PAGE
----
Opinion: Columnists

'Fiscal cliff' deal needs spending cuts

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WASHINGTON -- Finally, a plan to avoid the "fiscal cliff" that includes spending cuts.

On Monday, Republican House Speaker John Boehner proposed cutting $900 billion in entitlement spending and $300 billion in discretionary spending over the next decade. Boehner also suggested $800 billion over the next decade in higher taxes, but importantly not through higher tax rates.

Even the scheduled, dreaded budget cuts due on Jan. 1 will not cause spending to decline in real terms -- it will continue to grow steadily even if we go off the cliff. That's because congressional spending cuts for a given year are not subtracted from the prior year's spending, but from a budget projection that grows on autopilot. And entitlement programs such as Medicare, Medicaid and Social Security will grow without interruption. That explains how Congress can claim to cut spending over 10 years, yet produce a series of budgets in which spending increases.

But there are many options for real budget cuts.

Though the Senate has not passed a budget in more than three years, the House has passed one. It cuts $5 trillion over the next 10 years and reduces outlays to 20 percent of GDP by 2015. The House proposes cuts to food stamps and farm programs, as well as the sale of some federal assets and a merger of America's 49 job training programs.

Separately, the Republican Study Committee, headed by Chairman Jim Jordan, R-Ohio, has put forward detailed plans that would cut spending further than in the House budget and balance the budget in five years without raising taxes. These proposals deserve serious consideration. The proposed RSC budget sets discretionary spending at $931 billion in fiscal year 2013, slightly less than the amount in the fiscal 2008 budget, $933 billion.

To get there, the RSC budget eliminates funding for several programs whose functions need not be provided by government, such as the Corporation for Public Broadcasting (savings: $4 billion over 10 years), the National Endowment for the Arts ($2 billion saved), and the Economic Development Administration and the Legal Services Corp. ($4 billion saved). The National Labor Relations Board would be merged into the Department of Justice.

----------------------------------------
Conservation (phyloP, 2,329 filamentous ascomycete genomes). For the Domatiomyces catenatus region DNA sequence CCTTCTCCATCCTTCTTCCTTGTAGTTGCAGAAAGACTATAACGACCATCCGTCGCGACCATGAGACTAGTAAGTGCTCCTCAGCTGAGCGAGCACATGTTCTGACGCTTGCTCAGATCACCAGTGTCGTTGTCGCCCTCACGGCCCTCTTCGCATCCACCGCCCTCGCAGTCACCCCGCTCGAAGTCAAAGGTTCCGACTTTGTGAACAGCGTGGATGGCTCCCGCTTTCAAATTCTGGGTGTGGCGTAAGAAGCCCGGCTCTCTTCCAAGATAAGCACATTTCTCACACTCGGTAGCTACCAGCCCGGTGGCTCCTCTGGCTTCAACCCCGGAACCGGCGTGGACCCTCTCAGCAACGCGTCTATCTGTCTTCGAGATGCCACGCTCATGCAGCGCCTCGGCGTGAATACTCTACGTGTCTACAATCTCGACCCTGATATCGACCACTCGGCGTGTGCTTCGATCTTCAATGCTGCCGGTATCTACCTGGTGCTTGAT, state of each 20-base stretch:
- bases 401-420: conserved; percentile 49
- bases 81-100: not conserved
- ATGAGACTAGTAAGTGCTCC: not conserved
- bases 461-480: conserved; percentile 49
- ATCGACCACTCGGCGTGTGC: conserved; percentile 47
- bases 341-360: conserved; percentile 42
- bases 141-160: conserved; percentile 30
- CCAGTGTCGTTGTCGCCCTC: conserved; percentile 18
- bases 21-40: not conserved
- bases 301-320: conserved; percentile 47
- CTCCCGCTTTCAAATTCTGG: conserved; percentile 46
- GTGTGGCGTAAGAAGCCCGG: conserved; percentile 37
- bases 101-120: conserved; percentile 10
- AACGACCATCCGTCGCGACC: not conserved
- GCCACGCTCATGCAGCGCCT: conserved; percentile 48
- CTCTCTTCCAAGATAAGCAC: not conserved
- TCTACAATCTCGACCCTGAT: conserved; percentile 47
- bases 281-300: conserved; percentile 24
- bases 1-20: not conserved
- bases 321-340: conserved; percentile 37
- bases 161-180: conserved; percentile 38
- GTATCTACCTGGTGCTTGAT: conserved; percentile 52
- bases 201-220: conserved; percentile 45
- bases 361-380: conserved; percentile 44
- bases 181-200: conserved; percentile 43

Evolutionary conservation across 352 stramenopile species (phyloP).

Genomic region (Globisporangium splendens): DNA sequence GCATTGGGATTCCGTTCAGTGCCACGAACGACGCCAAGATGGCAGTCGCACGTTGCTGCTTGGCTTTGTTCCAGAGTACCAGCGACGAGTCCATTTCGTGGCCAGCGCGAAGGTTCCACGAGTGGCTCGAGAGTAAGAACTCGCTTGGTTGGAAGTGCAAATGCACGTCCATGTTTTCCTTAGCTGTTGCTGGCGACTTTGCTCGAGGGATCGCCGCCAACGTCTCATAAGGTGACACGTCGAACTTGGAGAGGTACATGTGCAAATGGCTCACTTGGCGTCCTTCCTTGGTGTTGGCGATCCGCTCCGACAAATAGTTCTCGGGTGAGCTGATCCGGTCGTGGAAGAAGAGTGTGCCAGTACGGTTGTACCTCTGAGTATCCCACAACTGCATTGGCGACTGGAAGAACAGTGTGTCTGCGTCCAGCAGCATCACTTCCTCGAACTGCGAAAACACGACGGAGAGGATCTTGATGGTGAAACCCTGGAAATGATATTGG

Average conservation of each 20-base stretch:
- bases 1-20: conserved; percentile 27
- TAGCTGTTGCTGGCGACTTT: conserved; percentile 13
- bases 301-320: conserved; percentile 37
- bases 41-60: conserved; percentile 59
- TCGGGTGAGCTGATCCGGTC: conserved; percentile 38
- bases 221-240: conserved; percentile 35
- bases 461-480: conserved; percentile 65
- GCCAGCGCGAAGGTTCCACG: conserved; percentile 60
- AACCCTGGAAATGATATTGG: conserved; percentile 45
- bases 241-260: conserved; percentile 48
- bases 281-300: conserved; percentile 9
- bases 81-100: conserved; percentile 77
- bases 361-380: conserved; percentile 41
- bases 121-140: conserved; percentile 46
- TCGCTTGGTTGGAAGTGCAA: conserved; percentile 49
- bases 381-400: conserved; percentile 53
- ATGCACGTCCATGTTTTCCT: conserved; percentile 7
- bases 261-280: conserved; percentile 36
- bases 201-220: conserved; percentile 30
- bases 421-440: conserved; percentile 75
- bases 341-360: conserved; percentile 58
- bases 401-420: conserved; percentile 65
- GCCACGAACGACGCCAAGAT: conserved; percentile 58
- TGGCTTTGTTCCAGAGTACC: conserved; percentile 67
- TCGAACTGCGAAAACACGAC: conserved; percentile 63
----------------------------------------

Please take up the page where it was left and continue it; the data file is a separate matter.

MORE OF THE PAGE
The RSC budget contains lists of agriculture subsidies that are ripe for elimination, adding up to $55 billion over 10 years. It proposes privatizing Fannie Mae and Freddie Mac (savings: $43 billion) and ends the concept of too big to fail (savings: $32 billion). It suggests raising federal employees' pension contributions to private-sector levels.

Most importantly, the RSC tackles entitlement programs. Costs of Social Security and Medicare increase with people's life expectancies, and changes have to be made to keep the programs solvent. For those 55 and younger, the RSC proposes to gradually raise the Social Security retirement age to 70 and the Medicare eligibility age to 67.

Both the House budget and the RSC suggest transforming Medicare beginning in 2023 into a premium support program, with competing plans, like the Federal Employees Health Benefits Program. Seniors would choose from government-approved insurance programs, and wealthier seniors would pay more for coverage.

Finally, in the realm of the ridiculous, the Export-Import Bank recently asked for comments, due Dec. 18, on a proposed $100 million loan to fund Boeing exports to South Korea and China, and another $100 million loan, with comments due Dec. 14, to fund Boeing exports to the United Arab Emirates. Why can't Boeing handle the financing of its own exports?

Federal government outlays have grown to unprecedented levels over the past four years. As we approach the fiscal cliff, it's time to cut spending back to historical levels.

Examiner Columnist Diana Furchtgott-Roth (dfr@manhattan-institute.org), former chief economist at the U.S. Department of Labor, is a senior fellow at the Manhattan Institute for Policy Research.

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Diana Furchtgott-Roth

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The Washington Examiner